Aug 312010
 

  Bill Murphy blogs about technology today.

Back-ups can be slow and can be scheduled. When it comes to back-ups, ask yourself what you want to do:

  

Use traditional back-up software?

Leverage VCB and a proxy server to back-up your virtual hosts to tape?

Implement an ‘in the cloud’ backup solution?

Use a disc-to-disc approach for backup (cool method)?

 Then you should also ask the following questions:

1) What is the method for corruption protection? This is key to the design and architecture of your system.

2) What is the present cost to back-up? Costs include Iron Mountain, tapes, and maintenance fees.

3) What is the cost to lose back-ups now? Costs include communications with members, and fines.

4) Do you want to plan for archiving now? Do you want to use a SAN approach of integrate with cheaper back-up discs when archiving? What about your core system?

5) Can you integrate all aspects of the company? This includes Microsoft, Imaging, and Unix. Can you integrate your core system into the back-up solution? What about the imaging system? What about your Microsoft environment? In summary, can we embrace a comprehensive solution with the back-up system? 

6) Can you truly “go tapeless”? What about the O/S tape from the core system?

Post any thoughts you have about back-ups right here on the blog!

Aug 312010
 

I hope everyone likes this video I put together of my journey from zero triathlons in August of 2009 to competing and finishing the Louisville Ironman on August 29th. This 7 minute video starts a couple of days prior to the event and captures key points of the race. Enjoy and let me know what you think.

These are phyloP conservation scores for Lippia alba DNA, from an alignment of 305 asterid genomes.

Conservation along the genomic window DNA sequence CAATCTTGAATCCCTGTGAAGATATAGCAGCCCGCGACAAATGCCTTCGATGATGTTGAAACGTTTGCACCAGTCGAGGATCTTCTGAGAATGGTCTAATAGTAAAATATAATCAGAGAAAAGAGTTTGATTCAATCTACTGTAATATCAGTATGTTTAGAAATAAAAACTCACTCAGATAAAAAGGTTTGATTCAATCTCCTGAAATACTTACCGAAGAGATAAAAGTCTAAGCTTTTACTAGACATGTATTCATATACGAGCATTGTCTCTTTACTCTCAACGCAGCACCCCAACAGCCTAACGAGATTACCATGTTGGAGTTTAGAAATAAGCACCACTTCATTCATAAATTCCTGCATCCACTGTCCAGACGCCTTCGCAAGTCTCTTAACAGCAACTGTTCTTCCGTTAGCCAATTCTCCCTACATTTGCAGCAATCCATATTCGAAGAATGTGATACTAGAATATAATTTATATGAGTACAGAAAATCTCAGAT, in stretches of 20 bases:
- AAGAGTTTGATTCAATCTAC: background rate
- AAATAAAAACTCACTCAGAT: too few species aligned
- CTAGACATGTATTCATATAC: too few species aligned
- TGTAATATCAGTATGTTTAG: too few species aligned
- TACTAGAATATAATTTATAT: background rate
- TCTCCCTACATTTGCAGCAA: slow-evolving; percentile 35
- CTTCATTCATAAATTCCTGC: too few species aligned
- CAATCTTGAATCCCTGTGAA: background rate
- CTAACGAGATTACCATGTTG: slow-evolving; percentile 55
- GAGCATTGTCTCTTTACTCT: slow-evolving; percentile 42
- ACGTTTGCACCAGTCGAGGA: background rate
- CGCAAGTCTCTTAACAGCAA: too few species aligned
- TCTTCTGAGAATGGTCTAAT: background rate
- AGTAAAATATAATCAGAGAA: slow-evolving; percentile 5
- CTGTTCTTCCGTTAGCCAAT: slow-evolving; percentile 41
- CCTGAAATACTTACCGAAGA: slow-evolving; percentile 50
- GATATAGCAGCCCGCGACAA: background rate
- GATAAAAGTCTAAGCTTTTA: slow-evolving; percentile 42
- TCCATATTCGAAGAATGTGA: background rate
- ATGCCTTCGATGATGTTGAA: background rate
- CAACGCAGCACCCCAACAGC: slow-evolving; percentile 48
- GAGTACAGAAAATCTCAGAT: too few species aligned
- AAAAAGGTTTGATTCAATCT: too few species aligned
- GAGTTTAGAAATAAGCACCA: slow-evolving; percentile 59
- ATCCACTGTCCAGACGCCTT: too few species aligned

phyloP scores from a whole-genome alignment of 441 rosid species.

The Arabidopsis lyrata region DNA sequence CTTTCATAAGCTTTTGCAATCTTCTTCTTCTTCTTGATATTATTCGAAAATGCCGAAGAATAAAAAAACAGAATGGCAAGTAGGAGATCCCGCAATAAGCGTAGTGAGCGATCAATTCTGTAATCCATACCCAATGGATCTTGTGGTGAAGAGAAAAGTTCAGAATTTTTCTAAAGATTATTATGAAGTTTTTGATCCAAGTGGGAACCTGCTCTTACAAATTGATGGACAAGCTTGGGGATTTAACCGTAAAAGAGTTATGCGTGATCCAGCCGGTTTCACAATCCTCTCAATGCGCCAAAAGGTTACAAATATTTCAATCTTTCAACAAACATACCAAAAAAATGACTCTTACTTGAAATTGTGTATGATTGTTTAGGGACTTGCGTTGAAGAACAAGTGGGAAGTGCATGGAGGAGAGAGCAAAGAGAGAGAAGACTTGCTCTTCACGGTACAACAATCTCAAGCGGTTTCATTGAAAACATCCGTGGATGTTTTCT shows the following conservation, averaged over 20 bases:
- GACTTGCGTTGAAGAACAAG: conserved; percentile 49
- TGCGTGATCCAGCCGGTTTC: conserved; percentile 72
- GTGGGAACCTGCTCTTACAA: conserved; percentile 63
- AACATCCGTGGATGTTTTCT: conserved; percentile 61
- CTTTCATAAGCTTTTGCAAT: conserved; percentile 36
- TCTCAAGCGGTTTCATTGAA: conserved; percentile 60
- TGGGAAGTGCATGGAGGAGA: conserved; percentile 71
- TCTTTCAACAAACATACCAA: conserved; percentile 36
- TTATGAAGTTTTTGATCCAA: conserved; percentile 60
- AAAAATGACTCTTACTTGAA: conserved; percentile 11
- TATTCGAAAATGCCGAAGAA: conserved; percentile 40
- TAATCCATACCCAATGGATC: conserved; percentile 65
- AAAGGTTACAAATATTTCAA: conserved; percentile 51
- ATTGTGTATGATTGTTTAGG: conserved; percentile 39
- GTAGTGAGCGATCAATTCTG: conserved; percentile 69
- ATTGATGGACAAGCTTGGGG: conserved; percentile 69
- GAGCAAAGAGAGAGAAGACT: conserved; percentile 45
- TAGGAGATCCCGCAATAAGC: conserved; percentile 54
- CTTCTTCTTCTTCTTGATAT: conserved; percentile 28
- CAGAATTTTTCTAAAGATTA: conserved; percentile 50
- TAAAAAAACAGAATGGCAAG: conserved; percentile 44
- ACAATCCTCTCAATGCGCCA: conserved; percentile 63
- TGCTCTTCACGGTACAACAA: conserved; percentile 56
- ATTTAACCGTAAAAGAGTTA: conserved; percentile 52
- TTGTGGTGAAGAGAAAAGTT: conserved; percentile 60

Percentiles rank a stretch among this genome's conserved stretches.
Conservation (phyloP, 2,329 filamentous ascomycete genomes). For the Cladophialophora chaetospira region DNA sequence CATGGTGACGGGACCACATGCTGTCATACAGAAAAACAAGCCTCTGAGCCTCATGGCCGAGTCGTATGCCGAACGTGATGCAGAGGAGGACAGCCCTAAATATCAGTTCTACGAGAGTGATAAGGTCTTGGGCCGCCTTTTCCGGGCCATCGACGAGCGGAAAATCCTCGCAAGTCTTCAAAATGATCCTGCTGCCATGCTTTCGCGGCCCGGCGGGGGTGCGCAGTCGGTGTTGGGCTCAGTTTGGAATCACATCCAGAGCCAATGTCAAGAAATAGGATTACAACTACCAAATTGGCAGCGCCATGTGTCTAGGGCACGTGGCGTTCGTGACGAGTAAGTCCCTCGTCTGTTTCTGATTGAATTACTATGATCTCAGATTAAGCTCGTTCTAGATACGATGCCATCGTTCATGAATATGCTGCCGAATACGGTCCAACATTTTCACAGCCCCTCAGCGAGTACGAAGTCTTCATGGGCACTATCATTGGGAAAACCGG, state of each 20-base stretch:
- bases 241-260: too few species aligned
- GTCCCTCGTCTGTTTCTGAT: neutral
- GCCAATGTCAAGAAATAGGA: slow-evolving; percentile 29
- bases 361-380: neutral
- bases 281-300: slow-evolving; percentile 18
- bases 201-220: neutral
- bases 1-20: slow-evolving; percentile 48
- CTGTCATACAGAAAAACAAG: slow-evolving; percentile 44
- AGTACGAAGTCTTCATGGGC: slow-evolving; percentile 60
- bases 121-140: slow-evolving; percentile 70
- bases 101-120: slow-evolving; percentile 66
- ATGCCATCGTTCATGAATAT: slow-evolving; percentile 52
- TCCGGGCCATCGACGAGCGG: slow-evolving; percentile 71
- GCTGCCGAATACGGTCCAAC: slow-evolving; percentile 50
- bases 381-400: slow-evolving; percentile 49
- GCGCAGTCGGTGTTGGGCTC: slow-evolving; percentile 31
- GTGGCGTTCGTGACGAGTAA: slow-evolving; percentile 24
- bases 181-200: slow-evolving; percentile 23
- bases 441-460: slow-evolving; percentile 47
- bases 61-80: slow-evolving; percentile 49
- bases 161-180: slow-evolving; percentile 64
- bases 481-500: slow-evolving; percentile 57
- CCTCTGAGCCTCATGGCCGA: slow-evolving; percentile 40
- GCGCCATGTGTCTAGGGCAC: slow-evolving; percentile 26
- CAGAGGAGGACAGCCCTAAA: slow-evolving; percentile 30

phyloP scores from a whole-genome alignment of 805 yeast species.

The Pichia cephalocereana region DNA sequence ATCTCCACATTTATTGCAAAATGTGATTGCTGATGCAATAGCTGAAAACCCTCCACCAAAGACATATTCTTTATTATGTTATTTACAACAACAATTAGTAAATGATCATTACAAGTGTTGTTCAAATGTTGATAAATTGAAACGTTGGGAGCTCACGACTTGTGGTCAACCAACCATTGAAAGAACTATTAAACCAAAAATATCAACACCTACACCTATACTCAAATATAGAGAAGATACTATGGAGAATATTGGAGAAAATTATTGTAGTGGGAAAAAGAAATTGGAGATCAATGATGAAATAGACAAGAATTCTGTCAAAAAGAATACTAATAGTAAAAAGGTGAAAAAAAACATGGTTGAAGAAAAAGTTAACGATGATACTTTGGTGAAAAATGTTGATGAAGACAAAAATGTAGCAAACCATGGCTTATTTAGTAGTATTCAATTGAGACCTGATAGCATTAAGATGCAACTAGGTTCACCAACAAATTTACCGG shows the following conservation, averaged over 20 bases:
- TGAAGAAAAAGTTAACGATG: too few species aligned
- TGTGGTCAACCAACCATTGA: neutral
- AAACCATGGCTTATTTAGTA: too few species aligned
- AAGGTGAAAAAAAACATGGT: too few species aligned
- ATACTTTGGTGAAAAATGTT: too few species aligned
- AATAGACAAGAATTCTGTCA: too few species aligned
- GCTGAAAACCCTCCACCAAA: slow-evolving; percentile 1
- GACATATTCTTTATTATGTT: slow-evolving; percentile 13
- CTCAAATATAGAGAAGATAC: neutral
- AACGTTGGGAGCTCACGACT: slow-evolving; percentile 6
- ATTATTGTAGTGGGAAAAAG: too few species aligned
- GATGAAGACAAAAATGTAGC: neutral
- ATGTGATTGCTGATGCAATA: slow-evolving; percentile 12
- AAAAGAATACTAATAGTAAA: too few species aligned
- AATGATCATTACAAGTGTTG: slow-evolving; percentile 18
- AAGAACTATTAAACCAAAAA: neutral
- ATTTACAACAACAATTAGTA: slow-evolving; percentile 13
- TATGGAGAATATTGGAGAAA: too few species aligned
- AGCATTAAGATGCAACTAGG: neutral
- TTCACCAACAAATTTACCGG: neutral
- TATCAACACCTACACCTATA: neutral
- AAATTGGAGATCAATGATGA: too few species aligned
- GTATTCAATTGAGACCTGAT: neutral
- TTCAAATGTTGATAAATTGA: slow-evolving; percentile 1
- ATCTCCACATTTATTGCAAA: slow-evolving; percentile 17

Aug 262010
 

Let me share an interesting story about a business that I worked with to develop budgeting and IT strategy. I’d worked closely with the EVP to solidify his thoughts in strategic areas for their executive team and board. Business optimization was the goal for each and every IT decision. Together we made the shift from direct integration support to blending integration with a more proactive planning approach, including an IT roadmap to development for the next two years.

What made this remote access decision interesting to observe was how they turned a technical decision into a brilliant strategic decision. This is the overview of the situation:

* 25 remote access users needed remote access to the network
* SSL certificates were expiring
* Simplicity and security are paramount at the network edge
* The edge device had to be an intelligent perimeter to aid the inspection engine
* Avian Flu remote access support was needed
* There was a DR bump license requirement
* Legacy Citrix remote access technologies were in place (including CSG, NFuse, and cert server) and there was no desire to move to a newer weak Citrix remote access product
* 3 quotes were needed from 3 quality vendors
* Integration with two-factor authentication was needed
* DR site integration
* Tight Citrix integration
* Ease of management
* Full client integrity and security policy enforcement was needed at the end points

I arranged for two new SSL VPN product demonstrations. The organization’s IT team reviewed product demos from Citrix, F5 Firepass, and Sonicwall/ Aventail.

How can an SSL VPN be strategic?

I have previously blogged about the importance of client integrity for companies as they develop their security strategy. My own company and I have recommended and integrated SSL VPNs for over 7 years, and have seen the client integrity aspects of these products morph and change quite a lot.

When it comes to strategy, make sure you look at SSL VPNs from the “end game” perspective. Download the White Paper for the big questions you need to ask. I hope they will help! My point is to never, ever, make an IT decision based on technology alone. Always make the business a partner.